By Ben Westhoff and Sarah Purkrabek
By Steve Brennan
By Joseph Hess
By Allsion Babka
By Kelsey McClure
By RFT Music
By Christian Schaeffer
By Gabriel San Roman
"Of course," says Ian MacKaye of Fugazi when asked whether he still considers Fugazi a punk band. "Of course," he adamantly repeats, "but I also understand that, like many other things, the word 'punk' is a matter of dialect. When I say the word 'punk,' it might mean a lot of different things to a lot of different people. When you say the word 'boot,' in England a boot is the trunk of a car. So I understand that if I say 'punk,' it might mean something completely different to other people. As a terminology, for me I think of punk as being the time that I found this window to the counterculture -- to the true underground. I think a lot of other people, years before and years since, are going to find it in different ways, and what's complicated is the fact that that word got kind of -- someone tried to trademark it over at Sony or something in the early '90s, and I think that's a little discouraging. But not really when you compare it to flood and famine and that sort of stuff -- it's all nonsense, really."
There's no better person to ask about such nonsense as American punk rock than MacKaye: Over the course of 18 years as a linchpin of American punk -- as a member of the seminal Washington, D.C., punk band Minor Threat, co-founder of punk label Dischord Records and founder, after the demise of Minor Threat, of Fugazi -- MacKaye (and company) has carved a remarkable path that's stuck to its original do-it-yourself ethic by remaining defiantly independent, both of the major-label distribution system and the national-media machine (Fugazi respectfully declines to ship the normal hundreds of promotional copies of their releases to music critics). It also helps that MacKaye's mind seems to overflow with thoughts. Pose a simple question to him, and a flood of ideas streams from his brain. He's filled with knowledge on the history of American punk and loves to offer his opinions and thoughts on the subject. He peppers each with countless sidebar observations and recollections.
For 18 years Dischord Records has chugged along under mass culture's radar: no licensing deals with Sony or Warner Bros., no massive ad campaigns accompanying big releases (although Dischord advertises in countless zines), few reviews and features in major music magazines. Despite the band's unwillingness to participate in label politics and "acceptable" methods of mainstream media relations, Fugazi has continually landed on the Billboard album chart, a remarkable feat. And though the label and its bands aren't household names, its legions of fans sell out clubs and buy their records religiously. Dischord as a name brand (MacKaye would cringe at such a tag) has succeeded because the label's approach to releasing music is a simple one. Dischord documents the Washington, D.C., punk scene and always has. Its bands, while gaining international exposure through the label's success (and each band's unique take on punk), grew out of the same D.C. punk scene: Shudder to Think, Jawbox, the Make-Up, Nation of Ulysses, Slant 6, Minor Threat, Fugazi and a dozen or so others.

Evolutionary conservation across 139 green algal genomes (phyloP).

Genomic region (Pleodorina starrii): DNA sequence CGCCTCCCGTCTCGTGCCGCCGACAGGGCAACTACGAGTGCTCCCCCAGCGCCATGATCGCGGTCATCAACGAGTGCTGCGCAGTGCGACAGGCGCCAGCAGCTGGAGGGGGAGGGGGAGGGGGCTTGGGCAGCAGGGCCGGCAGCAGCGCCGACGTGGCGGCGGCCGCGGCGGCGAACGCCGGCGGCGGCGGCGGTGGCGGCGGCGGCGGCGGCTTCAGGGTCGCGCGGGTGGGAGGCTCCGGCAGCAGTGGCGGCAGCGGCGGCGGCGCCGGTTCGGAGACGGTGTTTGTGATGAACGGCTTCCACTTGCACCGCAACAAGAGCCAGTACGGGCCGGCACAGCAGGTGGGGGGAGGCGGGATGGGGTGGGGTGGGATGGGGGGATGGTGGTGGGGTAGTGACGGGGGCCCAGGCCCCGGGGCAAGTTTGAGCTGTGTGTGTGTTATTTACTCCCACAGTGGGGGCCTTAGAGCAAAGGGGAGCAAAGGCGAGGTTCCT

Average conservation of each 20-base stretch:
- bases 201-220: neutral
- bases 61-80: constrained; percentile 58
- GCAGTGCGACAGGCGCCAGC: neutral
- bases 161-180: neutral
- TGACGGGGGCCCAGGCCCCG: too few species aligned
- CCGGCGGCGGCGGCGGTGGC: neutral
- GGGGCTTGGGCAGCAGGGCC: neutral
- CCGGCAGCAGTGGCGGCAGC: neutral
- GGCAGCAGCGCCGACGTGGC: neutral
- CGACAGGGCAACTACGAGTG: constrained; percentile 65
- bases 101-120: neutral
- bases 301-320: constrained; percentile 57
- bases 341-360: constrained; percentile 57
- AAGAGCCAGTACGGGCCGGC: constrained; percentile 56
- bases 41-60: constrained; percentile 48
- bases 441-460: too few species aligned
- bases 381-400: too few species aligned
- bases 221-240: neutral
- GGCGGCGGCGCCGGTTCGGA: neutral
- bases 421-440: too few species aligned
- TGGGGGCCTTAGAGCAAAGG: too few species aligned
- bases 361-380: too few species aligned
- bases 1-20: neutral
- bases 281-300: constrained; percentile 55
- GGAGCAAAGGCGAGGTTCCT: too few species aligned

One key to Dischord's success is this simplicity of approach, says MacKaye. "Our reason to exist was something we articulated in the very beginning: that we were going to document our friends' bands, the music coming out of our community; we really said that we wanted to put out our friends' records. And we've been accused many times of being a clique and elitist, which is fine if that's the price we have to pay to retain our sanity -- because if you put out everything, you have no focus. For me, the only way we were ever going to survive was if we kept some sense of boundaries on what we would put out. And in a lot of ways, I think that has made it a lot easier for us, because we just know that, OK, we just don't do that, we just aren't going to put out a band from some other town."
MacKaye is an idealist; you can hear his eyes light up over the phone as he discusses the foundations of the American punk scene in the late '70s and early '80s. To his credit, Dischord (which he owns with Jeff Nelson, who also played in Minor Threat) is one of the longest-lived independent punk labels to retain this DIY integrity (Chicago's Touch & Go and San Francisco's Alternative Tentacles are two others). "At the beginning we really thought that because punk was so regional and each town had its own scene, it wouldn't make any sense for a band from Washington to do a record on a label from St. Louis, for instance. But it would make sense if a St. Louis punk band put a record out on its own label. It just made sense to me. I thought that that would be the ultimate strength, that if each town had its own infrastructure, its own label, its own bands, its own magazines, its own scene, then you could create a really strong network amidst all these things, as opposed to a national scene, which is much more diffuse and gets a little unbalanced on the power level. Whoever's in charge of that scene has too much power -- just ask the people at MTV."